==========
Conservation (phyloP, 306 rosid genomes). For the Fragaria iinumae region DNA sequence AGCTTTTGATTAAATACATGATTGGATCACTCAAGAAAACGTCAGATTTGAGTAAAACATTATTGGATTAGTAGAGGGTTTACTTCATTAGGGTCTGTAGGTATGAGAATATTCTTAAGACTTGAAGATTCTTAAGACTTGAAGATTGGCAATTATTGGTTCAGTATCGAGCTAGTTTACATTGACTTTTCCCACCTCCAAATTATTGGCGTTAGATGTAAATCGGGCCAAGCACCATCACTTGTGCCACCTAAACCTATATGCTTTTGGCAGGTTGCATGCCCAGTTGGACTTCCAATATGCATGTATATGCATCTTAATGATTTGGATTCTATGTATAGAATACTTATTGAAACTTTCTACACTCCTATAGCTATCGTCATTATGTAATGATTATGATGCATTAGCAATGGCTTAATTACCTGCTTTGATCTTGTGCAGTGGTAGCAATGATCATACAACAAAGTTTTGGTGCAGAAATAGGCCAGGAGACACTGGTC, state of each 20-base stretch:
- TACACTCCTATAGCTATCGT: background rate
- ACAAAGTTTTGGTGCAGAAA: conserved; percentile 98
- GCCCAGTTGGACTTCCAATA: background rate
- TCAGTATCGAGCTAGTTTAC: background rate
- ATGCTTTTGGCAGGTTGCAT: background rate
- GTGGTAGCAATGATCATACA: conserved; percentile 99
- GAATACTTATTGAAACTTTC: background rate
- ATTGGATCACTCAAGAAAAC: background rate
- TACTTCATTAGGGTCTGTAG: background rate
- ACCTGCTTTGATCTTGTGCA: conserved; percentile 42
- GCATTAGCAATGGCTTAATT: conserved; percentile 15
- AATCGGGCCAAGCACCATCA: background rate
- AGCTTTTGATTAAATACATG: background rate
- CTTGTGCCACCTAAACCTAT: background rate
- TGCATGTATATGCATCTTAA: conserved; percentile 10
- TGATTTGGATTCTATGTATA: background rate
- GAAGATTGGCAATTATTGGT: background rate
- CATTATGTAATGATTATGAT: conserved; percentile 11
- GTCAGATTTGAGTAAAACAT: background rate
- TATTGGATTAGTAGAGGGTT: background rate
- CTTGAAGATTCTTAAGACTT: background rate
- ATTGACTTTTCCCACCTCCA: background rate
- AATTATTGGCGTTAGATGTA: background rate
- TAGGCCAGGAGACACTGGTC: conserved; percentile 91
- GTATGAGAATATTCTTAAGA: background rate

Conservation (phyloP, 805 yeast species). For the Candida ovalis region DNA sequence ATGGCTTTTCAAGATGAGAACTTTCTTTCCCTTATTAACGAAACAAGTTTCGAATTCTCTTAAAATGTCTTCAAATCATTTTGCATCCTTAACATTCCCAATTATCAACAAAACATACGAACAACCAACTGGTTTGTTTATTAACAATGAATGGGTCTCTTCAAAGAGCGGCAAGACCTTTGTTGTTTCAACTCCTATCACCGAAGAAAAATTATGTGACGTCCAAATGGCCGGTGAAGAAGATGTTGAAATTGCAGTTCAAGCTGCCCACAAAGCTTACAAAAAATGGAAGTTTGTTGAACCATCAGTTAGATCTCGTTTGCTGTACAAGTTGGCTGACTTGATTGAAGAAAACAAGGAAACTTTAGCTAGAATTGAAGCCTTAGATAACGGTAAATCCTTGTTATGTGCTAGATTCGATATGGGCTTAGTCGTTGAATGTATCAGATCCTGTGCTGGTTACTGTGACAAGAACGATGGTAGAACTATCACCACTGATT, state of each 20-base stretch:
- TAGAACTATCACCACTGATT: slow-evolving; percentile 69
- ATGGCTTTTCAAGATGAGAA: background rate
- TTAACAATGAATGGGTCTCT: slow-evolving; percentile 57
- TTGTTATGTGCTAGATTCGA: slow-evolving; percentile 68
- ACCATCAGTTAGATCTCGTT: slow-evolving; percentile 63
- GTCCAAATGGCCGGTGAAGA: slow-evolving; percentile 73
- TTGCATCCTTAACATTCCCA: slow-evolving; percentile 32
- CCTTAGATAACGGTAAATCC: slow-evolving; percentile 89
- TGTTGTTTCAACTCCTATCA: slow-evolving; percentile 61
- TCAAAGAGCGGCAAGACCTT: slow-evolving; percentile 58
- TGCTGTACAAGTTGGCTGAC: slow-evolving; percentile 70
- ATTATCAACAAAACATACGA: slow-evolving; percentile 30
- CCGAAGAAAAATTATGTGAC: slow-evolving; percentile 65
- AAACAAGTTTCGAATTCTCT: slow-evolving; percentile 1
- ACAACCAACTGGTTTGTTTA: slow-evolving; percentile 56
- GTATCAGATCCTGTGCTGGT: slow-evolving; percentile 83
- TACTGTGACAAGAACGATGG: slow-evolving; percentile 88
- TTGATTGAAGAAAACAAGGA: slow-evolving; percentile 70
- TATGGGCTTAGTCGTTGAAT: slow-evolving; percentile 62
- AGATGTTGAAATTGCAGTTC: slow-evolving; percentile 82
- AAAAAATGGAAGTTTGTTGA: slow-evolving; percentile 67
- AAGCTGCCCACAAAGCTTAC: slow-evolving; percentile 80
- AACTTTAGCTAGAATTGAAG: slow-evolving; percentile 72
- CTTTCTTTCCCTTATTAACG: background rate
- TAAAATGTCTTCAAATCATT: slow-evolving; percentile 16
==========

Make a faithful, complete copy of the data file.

Conservation (phyloP, 306 rosid genomes). For the Fragaria iinumae region DNA sequence AGCTTTTGATTAAATACATGATTGGATCACTCAAGAAAACGTCAGATTTGAGTAAAACATTATTGGATTAGTAGAGGGTTTACTTCATTAGGGTCTGTAGGTATGAGAATATTCTTAAGACTTGAAGATTCTTAAGACTTGAAGATTGGCAATTATTGGTTCAGTATCGAGCTAGTTTACATTGACTTTTCCCACCTCCAAATTATTGGCGTTAGATGTAAATCGGGCCAAGCACCATCACTTGTGCCACCTAAACCTATATGCTTTTGGCAGGTTGCATGCCCAGTTGGACTTCCAATATGCATGTATATGCATCTTAATGATTTGGATTCTATGTATAGAATACTTATTGAAACTTTCTACACTCCTATAGCTATCGTCATTATGTAATGATTATGATGCATTAGCAATGGCTTAATTACCTGCTTTGATCTTGTGCAGTGGTAGCAATGATCATACAACAAAGTTTTGGTGCAGAAATAGGCCAGGAGACACTGGTC, state of each 20-base stretch:
- TACACTCCTATAGCTATCGT: background rate
- ACAAAGTTTTGGTGCAGAAA: conserved; percentile 98
- GCCCAGTTGGACTTCCAATA: background rate
- TCAGTATCGAGCTAGTTTAC: background rate
- ATGCTTTTGGCAGGTTGCAT: background rate
- GTGGTAGCAATGATCATACA: conserved; percentile 99
- GAATACTTATTGAAACTTTC: background rate
- ATTGGATCACTCAAGAAAAC: background rate
- TACTTCATTAGGGTCTGTAG: background rate
- ACCTGCTTTGATCTTGTGCA: conserved; percentile 42
- GCATTAGCAATGGCTTAATT: conserved; percentile 15
- AATCGGGCCAAGCACCATCA: background rate
- AGCTTTTGATTAAATACATG: background rate
- CTTGTGCCACCTAAACCTAT: background rate
- TGCATGTATATGCATCTTAA: conserved; percentile 10
- TGATTTGGATTCTATGTATA: background rate
- GAAGATTGGCAATTATTGGT: background rate
- CATTATGTAATGATTATGAT: conserved; percentile 11
- GTCAGATTTGAGTAAAACAT: background rate
- TATTGGATTAGTAGAGGGTT: background rate
- CTTGAAGATTCTTAAGACTT: background rate
- ATTGACTTTTCCCACCTCCA: background rate
- AATTATTGGCGTTAGATGTA: background rate
- TAGGCCAGGAGACACTGGTC: conserved; percentile 91
- GTATGAGAATATTCTTAAGA: background rate

Conservation (phyloP, 805 yeast species). For the Candida ovalis region DNA sequence ATGGCTTTTCAAGATGAGAACTTTCTTTCCCTTATTAACGAAACAAGTTTCGAATTCTCTTAAAATGTCTTCAAATCATTTTGCATCCTTAACATTCCCAATTATCAACAAAACATACGAACAACCAACTGGTTTGTTTATTAACAATGAATGGGTCTCTTCAAAGAGCGGCAAGACCTTTGTTGTTTCAACTCCTATCACCGAAGAAAAATTATGTGACGTCCAAATGGCCGGTGAAGAAGATGTTGAAATTGCAGTTCAAGCTGCCCACAAAGCTTACAAAAAATGGAAGTTTGTTGAACCATCAGTTAGATCTCGTTTGCTGTACAAGTTGGCTGACTTGATTGAAGAAAACAAGGAAACTTTAGCTAGAATTGAAGCCTTAGATAACGGTAAATCCTTGTTATGTGCTAGATTCGATATGGGCTTAGTCGTTGAATGTATCAGATCCTGTGCTGGTTACTGTGACAAGAACGATGGTAGAACTATCACCACTGATT, state of each 20-base stretch:
- TAGAACTATCACCACTGATT: slow-evolving; percentile 69
- ATGGCTTTTCAAGATGAGAA: background rate
- TTAACAATGAATGGGTCTCT: slow-evolving; percentile 57
- TTGTTATGTGCTAGATTCGA: slow-evolving; percentile 68
- ACCATCAGTTAGATCTCGTT: slow-evolving; percentile 63
- GTCCAAATGGCCGGTGAAGA: slow-evolving; percentile 73
- TTGCATCCTTAACATTCCCA: slow-evolving; percentile 32
- CCTTAGATAACGGTAAATCC: slow-evolving; percentile 89
- TGTTGTTTCAACTCCTATCA: slow-evolving; percentile 61
- TCAAAGAGCGGCAAGACCTT: slow-evolving; percentile 58
- TGCTGTACAAGTTGGCTGAC: slow-evolving; percentile 70
- ATTATCAACAAAACATACGA: slow-evolving; percentile 30
- CCGAAGAAAAATTATGTGAC: slow-evolving; percentile 65
- AAACAAGTTTCGAATTCTCT: slow-evolving; percentile 1
- ACAACCAACTGGTTTGTTTA: slow-evolving; percentile 56
- GTATCAGATCCTGTGCTGGT: slow-evolving; percentile 83
- TACTGTGACAAGAACGATGG: slow-evolving; percentile 88
- TTGATTGAAGAAAACAAGGA: slow-evolving; percentile 70
- TATGGGCTTAGTCGTTGAAT: slow-evolving; percentile 62
- AGATGTTGAAATTGCAGTTC: slow-evolving; percentile 82
- AAAAAATGGAAGTTTGTTGA: slow-evolving; percentile 67
- AAGCTGCCCACAAAGCTTAC: slow-evolving; percentile 80
- AACTTTAGCTAGAATTGAAG: slow-evolving; percentile 72
- CTTTCTTTCCCTTATTAACG: background rate
- TAAAATGTCTTCAAATCATT: slow-evolving; percentile 16